The longest IRC stay during the period studied was just under 62 hours. 

The LASD has also failed to limit the time people are chained to chairs to under four hours, according to the ACLU’s latest filings. In the two weeks between March 1 through March 15, 104 people were chained to the front bench for longer than four hours.

Moreover, people are still going without their prescribed psychiatric medications, and conditions remain unsanitary. 

“We have all been here before, too many times,” the ACLU attorneys wrote in their reply brief on April 5.

“More than four decades of monitoring and litigation has resulted in an endless nightmare game of whack-a-mole,” they wrote.  “…conditions in LA County Jails’ Inmate Reception Center (IRC) marginally improve; then stuff hits the fan; everything falls apart; and it’s a disaster in the IRC,” said ACLU. “Plaintiffs seek the Court’s help; Defendants unveil plans to improve things, conditions briefly get better, then a new problem arises or an old problem revives.” 

At this point, they wrote, conditions become “dreadful again,” sending the ACLU and the county back to court. “Rinse and repeat, ad nauseum.”

The next hearing on the matter is set for April 19, in Judge Pregerson’s courtroom.

So, what is the Los Angeles County Board of Supervisors doing about the problem?

One of the ways that the county hopes to unclog the jail intake pipeline is by reducing the jail population. 

Yet, more than three-and-a-half years have passed since the LA County Board of Supervisors vowed to close Men’s Central Jail without replacing it with a new jail. Community advocates say that the board hasn’t done enough to prioritize community care and to take the steps laid out in a 148-page report released in April 2021, which detailed how to close MCJ within 18-24 months.

For example, the board argued for years before agreeing to increase the capacity of the Office of Diversion and Reentry’s mental health diversion program by 750 beds last October.

One month earlier, in response to the evidence presented by the ACLU and the Office of the Inspector General regarding conditions in the IRC, the supervisors returned to previously called-off plans to replace the dangerously run-down Men’s Central Jail with a locked medical facility or multiple smaller facilities.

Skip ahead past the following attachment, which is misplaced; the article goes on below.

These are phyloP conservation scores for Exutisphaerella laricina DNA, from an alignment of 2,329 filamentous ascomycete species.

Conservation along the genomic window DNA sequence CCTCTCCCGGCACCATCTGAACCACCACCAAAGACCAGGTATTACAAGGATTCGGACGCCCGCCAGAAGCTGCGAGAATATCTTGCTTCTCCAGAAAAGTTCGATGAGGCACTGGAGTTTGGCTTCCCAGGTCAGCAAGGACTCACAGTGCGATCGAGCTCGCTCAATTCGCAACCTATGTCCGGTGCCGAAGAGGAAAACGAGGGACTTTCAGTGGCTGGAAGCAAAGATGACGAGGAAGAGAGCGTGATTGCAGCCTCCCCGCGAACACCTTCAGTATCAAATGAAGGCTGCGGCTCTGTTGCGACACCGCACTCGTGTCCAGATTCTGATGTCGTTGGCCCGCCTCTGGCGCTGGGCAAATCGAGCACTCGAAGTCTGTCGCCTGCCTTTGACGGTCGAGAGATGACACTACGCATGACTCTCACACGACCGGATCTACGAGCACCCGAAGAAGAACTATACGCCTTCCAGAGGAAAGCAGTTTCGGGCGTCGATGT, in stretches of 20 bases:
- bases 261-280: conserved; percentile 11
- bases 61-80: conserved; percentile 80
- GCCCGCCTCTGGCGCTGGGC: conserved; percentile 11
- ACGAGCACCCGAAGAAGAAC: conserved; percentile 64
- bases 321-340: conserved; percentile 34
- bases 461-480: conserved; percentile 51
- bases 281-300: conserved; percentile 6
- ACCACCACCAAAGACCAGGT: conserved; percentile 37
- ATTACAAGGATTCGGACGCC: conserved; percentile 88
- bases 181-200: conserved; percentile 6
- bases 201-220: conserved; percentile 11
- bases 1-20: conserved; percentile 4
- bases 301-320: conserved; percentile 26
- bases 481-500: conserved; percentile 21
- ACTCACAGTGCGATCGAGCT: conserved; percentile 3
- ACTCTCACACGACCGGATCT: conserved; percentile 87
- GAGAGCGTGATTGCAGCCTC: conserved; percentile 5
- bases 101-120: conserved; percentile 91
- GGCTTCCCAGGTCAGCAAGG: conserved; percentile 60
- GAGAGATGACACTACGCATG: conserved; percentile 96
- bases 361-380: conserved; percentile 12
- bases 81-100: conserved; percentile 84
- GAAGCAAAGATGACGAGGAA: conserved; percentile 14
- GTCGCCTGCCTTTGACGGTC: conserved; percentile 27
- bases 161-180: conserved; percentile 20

Building on that September action, this past Tuesday, April 4, the board approved a motion by Supervisors Hilda Solis and Janice Hahn to develop 500 locked mental health beds for “non-traditionally divertable” people, those found incompetent to stand trial, and others accused of serious crimes with severe mental health needs.

“I don’t think I need to remind anyone that there is an active DOJ consent decree that we are not fully in compliance with regarding the poor treatment of people with mental health needs in our jail, the lack of programming, and the lack of therapy space.” Supervisor Hahn said during the board meeting. Sixty percent of the 14,000 people in the jail system, Hahn pointed out, “have some level of mental health needs.” 

The board was also slated to consider a motion from Supervisors Hilda Solis and Lindsey Horvath that would have declared “the state of mental health services and overcrowding in the Los Angeles County jails a humanitarian crisis,” requiring the county “to move with all deliberate speed on meaningful solutions.” 

In advance of the April 4 meeting, however, Supervisor Solis said that her office “received concerns from a variety of stakeholders — those who feel the motion is not doing enough and those who feel it is doing too much.” Thus, she sent the motion back to the drawing board, with the intention of gathering more feedback from stakeholders.

In addition to declaring jail conditions a humanitarian crisis, Solis and Horvath’s motion would have triggered dozens of actions aimed at reducing the jails’ numbers.